Social Security really needs to be reformed. Medicaid probably needs to be capped when it comes to the states. Medicare, there needs to be some sort of means testing.
The (Social Security) retirement age needs to be raised. A portion of Social Security ought to be privatized, if not all. And there probably needs to be some means testing. It’s a Ponzi scheme that’s not sustainable.
“Citing a story in USA Today, which reported that a rash of retirements in 2009 is pushing Social Security to the brink, Johnson said the retirement age needs to be raised perhaps to 70 or 72. “This is the reality, we’re broke,” Johnson said in 2012.
Donald Trump’s position is that he won’t change Social Security, maintaining it as a contract with the American people, since workers paid into it with a promise of benefits in exchange for taxes. However, Wall Street wants cuts to all pensions, including military and public retirement plans, since that would afford more opportunities to increase profits and avoid future tax increases to pay for these programs. Trump would need to distance himself from big business interests to avoid agreeing to program cuts.
Bernie Sanders, who is no longer a candidate for President, but represented much of the Progressive political position, has urged increases in base payments and no cuts to Social Security benefits.
Candidate Jill Stein, the new Progressive leader, opposes cuts in Social Security, maintaining:
Strengthen rather than cut Medicare and Social Security. Remove the cap on social security taxes above a certain level of income.
Hillary Clinton on the campaign trail has declared, “I won’t cut Social Security.” But in the recently released email’s excerpts of her Morgan Stanley speech, she praised a corporate-friendly presidential commission that proposed changes to slash Social Security benefits.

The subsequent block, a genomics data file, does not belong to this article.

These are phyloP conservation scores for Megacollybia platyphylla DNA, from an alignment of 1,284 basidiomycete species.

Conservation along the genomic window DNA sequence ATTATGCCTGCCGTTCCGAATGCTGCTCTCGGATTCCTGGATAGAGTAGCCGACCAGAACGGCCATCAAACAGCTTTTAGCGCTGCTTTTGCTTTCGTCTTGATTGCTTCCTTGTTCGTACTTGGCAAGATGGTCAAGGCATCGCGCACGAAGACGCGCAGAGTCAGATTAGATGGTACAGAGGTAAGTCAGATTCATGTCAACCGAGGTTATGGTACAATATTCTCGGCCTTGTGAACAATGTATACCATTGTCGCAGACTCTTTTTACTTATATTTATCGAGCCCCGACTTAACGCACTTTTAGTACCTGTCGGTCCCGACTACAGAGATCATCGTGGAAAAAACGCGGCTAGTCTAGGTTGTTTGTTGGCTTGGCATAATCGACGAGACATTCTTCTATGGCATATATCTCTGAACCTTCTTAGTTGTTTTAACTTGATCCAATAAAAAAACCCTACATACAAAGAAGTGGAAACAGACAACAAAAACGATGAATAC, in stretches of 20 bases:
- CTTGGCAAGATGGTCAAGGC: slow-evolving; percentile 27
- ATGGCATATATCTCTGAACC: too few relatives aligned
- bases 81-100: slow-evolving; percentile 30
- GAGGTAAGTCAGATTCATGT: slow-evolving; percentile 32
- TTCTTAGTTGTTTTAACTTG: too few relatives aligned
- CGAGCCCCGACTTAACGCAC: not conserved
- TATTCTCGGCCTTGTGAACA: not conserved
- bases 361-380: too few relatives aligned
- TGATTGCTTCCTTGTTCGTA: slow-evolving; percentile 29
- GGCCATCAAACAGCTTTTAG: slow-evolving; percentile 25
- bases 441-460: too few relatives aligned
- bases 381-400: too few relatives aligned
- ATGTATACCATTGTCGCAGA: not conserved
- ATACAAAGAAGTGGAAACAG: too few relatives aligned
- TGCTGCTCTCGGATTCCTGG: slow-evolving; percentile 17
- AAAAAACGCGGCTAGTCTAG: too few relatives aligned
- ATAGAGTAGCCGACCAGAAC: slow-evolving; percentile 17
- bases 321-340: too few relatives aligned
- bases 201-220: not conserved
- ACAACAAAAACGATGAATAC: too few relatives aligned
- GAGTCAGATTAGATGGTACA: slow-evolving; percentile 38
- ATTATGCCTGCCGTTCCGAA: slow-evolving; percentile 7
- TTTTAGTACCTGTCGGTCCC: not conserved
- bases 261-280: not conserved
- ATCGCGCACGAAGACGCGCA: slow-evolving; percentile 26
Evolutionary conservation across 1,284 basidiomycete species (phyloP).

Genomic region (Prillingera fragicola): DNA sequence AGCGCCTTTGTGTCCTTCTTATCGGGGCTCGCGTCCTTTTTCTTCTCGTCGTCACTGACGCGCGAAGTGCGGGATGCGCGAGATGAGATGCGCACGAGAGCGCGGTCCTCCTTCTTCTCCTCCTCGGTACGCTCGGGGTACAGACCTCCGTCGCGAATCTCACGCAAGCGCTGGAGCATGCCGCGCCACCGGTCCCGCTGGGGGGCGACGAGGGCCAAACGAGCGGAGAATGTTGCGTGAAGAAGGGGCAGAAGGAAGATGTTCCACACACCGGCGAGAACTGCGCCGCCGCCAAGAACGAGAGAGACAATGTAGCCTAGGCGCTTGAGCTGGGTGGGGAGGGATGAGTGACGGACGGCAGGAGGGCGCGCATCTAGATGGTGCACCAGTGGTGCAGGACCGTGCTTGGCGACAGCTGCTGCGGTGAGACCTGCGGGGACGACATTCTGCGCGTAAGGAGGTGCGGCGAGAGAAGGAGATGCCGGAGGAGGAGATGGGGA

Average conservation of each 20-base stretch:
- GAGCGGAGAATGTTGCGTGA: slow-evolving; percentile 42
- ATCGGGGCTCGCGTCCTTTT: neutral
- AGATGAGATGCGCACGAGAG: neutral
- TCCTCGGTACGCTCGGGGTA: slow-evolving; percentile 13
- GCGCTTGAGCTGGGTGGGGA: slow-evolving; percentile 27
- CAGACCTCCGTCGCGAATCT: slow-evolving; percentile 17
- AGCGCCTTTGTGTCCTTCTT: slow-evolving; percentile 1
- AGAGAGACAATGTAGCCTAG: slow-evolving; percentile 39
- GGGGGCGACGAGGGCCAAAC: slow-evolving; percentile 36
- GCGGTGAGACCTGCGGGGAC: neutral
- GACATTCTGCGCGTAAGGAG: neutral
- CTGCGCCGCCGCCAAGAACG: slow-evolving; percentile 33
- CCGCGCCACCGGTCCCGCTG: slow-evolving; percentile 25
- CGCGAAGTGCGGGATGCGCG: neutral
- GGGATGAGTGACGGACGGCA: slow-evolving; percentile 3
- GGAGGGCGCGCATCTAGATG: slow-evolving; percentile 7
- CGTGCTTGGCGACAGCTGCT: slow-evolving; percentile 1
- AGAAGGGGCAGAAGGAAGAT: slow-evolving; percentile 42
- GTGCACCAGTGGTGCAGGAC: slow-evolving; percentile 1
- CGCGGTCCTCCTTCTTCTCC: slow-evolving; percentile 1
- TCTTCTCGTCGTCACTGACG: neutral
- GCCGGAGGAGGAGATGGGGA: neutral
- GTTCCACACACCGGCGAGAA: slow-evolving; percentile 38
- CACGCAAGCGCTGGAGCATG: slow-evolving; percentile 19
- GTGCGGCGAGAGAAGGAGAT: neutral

The email shows Clinton telling Morgan Stanley bankers that the Simpson-Bowles commission “put forth the right framework” for dealing with fiscal challenges, and she also proclaimed “the Simpson-Bowles framework and the big elements of it were right.”
The Center on Budget and Policy Priorities (CBPP) reported in 2011, that the Simpson-Bowles proposed plan would “cut benefits for the vast majority of Social Security recipients, weaken the link between a recipient’s benefits and past earnings (which could undermine public support for the program), and, despite the claims of the co-chairs, fail to protect most low-income workers from benefit cuts.”
Charles Blahous, a foe of Social Security, who has argued that future benefits should be reduced from their currently legislated levels, and suggested that the program is more generous to retirees than is “commonly understood”, said Simpson-Bowles includes many cuts, including:
The biggest cost-saver in the plan is its proposed change to the “bend point factors” in the benefit formula. The Social Security benefit formula is built on a set of progressive marginal rates, somewhat like marginal income tax rates except in reverse. The current benefit formula’s benefit earnings brackets are 90% (on the low-income end), 32%, and 15% (on the high-income end). Under Simpson-Bowles, these three regions would be changed into four: 90%, 30%, 10% and 5%. As should be obvious, most of the cost containment from this provision would occur on the high-income end. The plan also contains some benefit increases for low-income workers and for the most aged, which I will discuss later.